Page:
Update: The UK government announced new restrictions for North East England, including a 10pm to 5am curfew for leisure and entertainment facilities such as casinos. The measures come into force on September 18.
The Betting and Gaming Council deemed the decision an “illogical” and “catastrophic” one that is likely to bring about the loss of thousands of jobs. It maintained that casinos are “among the most Covid-secure in the country”, with patrons often visiting alone or as a couple and therefore easily able to adhere to social distancing guidelines.
The BGC warned that the gambling industry will be “disproportionately harmed” by the “retrograde move” and urged the government to revise it.
A letter of warning
Betting and Gaming Council (BGC) CEO Michael Dugher and Genting UK CEO Paul Wilcock have both warned the UK government that an enforced 10pm curfew would “devastate” the casino industry.
considering a 10pm public curfew to limit the virus’s spread
Casinos were permitted to reopen in England, Wales, and Scotland last month after over four months of COVID-19 enforced closures. COVID cases are once again on the rise in the UK, however, and government and local authorities are currently considering a 10pm public curfew to limit the virus’s spread.
In a letter to culture secretary Oliver Dowden, Dugher and Wilcock explained how the “drastic” curfew would be severely detrimental to an industry which conducts 50% to 70% of its trade after 10pm. The letter also argued that casino visitors are typically older than the younger demographic being targeted by the curfew.
On Twitter, the BGC made clear its belief that, if implemented, the curfew would put “thousands of jobs” at risk:
The struggling UK casino industry
The UK casino industry has already been severely impacted by the effects of the COVID-19 pandemic, which saw all properties shut their doors to customers in mid-March. This was only worsened by a number of delays to initial July reopening plans.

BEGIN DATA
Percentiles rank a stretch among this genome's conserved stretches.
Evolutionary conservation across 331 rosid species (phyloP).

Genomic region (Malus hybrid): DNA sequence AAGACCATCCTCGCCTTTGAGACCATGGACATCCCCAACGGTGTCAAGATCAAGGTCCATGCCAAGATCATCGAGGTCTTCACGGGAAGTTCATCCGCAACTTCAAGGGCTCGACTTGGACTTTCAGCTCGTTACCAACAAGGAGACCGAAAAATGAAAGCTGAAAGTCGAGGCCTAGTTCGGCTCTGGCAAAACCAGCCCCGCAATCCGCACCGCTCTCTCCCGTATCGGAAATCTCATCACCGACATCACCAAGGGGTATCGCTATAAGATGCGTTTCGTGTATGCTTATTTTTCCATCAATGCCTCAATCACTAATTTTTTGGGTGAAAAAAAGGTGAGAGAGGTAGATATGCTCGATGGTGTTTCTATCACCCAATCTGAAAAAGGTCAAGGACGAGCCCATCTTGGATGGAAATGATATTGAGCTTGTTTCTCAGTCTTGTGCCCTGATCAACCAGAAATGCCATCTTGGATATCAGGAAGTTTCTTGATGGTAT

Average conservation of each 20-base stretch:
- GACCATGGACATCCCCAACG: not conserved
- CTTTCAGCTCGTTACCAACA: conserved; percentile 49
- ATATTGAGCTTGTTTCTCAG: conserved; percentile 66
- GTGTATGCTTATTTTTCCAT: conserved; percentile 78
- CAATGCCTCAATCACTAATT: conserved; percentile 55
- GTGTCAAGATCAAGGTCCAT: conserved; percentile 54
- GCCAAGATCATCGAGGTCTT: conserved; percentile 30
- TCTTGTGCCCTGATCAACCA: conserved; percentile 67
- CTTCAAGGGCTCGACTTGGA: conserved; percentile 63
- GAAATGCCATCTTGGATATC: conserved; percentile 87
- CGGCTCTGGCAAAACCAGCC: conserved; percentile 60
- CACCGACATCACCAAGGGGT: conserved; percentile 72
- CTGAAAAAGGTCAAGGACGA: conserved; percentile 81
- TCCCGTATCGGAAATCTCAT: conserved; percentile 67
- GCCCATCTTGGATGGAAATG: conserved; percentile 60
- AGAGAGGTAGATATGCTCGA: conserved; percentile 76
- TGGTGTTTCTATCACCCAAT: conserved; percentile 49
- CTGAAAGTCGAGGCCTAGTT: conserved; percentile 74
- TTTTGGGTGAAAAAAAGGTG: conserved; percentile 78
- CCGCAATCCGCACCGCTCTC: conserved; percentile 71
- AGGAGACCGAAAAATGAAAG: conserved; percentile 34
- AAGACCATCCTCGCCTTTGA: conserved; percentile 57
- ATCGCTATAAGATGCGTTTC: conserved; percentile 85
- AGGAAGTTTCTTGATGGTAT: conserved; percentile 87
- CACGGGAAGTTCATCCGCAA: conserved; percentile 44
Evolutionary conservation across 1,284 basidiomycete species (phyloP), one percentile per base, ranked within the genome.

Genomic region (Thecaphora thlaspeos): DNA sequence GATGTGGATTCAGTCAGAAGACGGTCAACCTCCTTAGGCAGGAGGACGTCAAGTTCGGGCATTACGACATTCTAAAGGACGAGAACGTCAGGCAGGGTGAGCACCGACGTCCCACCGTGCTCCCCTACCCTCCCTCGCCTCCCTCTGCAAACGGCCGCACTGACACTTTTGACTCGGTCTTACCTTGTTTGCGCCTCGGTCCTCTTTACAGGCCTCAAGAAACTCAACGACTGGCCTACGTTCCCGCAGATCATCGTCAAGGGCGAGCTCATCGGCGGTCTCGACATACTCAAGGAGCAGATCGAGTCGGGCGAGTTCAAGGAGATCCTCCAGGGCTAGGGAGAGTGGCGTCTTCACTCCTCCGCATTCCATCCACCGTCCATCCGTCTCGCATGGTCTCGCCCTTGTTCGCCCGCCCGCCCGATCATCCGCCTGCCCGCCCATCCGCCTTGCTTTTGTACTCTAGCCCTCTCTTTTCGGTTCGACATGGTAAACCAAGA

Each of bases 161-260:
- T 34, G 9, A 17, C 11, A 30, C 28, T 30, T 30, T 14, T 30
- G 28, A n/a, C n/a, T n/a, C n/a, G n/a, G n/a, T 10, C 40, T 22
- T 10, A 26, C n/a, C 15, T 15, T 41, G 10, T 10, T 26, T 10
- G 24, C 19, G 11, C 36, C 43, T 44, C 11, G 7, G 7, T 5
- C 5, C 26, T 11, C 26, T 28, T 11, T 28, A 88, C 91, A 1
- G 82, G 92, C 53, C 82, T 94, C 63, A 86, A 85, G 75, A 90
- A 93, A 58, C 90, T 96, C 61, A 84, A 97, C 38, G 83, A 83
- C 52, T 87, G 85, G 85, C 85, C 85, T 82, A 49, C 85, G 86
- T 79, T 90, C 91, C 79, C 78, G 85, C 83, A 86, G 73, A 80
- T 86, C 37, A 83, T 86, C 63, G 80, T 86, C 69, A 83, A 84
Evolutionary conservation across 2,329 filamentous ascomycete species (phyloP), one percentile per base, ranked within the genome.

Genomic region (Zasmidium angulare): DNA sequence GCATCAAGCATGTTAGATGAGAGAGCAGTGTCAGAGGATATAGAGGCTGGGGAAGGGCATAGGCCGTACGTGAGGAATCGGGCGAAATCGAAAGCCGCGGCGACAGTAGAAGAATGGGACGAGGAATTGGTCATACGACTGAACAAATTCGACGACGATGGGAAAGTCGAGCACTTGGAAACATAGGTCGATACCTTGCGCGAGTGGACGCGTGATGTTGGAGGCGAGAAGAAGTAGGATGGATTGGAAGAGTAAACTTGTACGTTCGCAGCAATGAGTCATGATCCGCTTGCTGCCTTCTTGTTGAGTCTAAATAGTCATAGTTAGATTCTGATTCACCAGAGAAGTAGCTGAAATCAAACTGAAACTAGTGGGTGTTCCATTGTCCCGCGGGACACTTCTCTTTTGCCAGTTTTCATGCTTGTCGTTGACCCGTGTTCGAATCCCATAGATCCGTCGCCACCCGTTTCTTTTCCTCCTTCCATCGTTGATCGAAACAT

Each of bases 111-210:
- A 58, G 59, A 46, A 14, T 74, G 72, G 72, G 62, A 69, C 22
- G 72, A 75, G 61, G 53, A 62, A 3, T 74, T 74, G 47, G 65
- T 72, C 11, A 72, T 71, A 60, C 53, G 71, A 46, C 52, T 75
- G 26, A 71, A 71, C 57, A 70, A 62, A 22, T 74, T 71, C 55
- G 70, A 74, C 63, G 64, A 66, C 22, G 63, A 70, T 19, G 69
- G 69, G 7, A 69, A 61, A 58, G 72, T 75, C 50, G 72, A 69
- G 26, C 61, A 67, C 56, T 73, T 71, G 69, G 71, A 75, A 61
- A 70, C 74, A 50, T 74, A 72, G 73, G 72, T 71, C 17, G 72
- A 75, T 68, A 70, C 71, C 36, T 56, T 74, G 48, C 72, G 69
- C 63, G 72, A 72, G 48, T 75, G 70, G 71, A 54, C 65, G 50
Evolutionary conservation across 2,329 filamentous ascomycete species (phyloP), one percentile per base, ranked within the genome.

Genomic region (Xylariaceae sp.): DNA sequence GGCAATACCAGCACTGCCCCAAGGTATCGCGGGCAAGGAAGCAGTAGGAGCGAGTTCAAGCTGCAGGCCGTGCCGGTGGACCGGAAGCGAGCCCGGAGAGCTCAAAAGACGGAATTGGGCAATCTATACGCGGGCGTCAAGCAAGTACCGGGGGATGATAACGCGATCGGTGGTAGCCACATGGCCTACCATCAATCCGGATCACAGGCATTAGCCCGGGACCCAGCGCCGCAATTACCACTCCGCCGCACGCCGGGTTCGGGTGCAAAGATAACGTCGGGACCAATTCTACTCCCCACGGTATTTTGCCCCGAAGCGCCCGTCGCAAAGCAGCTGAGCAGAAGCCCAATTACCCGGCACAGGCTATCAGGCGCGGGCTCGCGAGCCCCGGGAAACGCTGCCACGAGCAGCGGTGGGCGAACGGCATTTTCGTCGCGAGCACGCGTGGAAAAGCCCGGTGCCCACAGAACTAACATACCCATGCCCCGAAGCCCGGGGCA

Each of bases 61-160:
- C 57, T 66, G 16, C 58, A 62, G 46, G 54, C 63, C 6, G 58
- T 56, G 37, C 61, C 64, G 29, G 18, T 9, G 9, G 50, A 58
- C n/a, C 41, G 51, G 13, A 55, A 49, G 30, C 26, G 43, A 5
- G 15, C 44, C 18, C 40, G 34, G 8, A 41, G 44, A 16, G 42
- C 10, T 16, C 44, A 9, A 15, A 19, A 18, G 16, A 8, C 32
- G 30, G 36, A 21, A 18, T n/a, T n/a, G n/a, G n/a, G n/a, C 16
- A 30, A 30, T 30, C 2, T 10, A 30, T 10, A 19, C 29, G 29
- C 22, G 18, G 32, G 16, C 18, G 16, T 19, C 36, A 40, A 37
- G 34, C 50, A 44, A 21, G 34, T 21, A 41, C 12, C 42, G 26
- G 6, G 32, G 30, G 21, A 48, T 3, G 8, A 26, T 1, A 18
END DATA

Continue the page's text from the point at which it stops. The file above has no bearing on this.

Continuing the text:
unprecedented challenges and heavy losses”
Genting UK confirmed there had been “unprecedented challenges and heavy losses” as a result of the COVID-19 pandemic. The operator announced 1,642 of its UK staff could lose their jobs and Genting casinos in Torquay, Bristol and Margate could still potentially close their doors for good. In a public statement, Wilcock announced he had been “forced to contemplate some very difficult options to ensure survival.”
Simon Thomas, CEO of the Hippodrome casino in London, has also been vocal about the impact of continued closures on the casino industry. In a podcast with former cabinet minister Esther McVey in July, Thomas described the government’s decision to delay casino reopenings as “completely illogical.” More recently, Thomas warned that a 10pm curfew would be “economically disastrous for casinos.”
Other BGC campaigns
As a voice for the UK industry, representing close to 100 companies, the BGC has led several campaigns amid the pandemic in an effort to protect the interests of its many members, including Flutter Entertainment, Paddy Power, and GVC.
forces high-roller players to use cheques to play in casinos
Late last month, the BGC urged UK Chancellor Rishi Sunak to protect the future of the region’s high-end casinos. In a letter to Sunak, BGC boss Dugher urged the Chancellor to modernize a law which forces high-roller players to use checks to play in casinos. Dugher argued this would have a “massive impact” on the ability of the casinos to reopen and recover from the pandemic.
Most recently, BCG chairwoman Brigid Simmonds asked the UK government to provide greater support for high-street gambling companies. Despite being open again, BGC data suggests retail betting shops and casinos are still seeing only a quarter of pre-pandemic visitor levels. As a result, Simmonds urged the Communities and Local Government Select Committee, currently conducting an inquiry into UK high streets post-COVID-19, to be “hard hitting and courageous” in its government recommendations.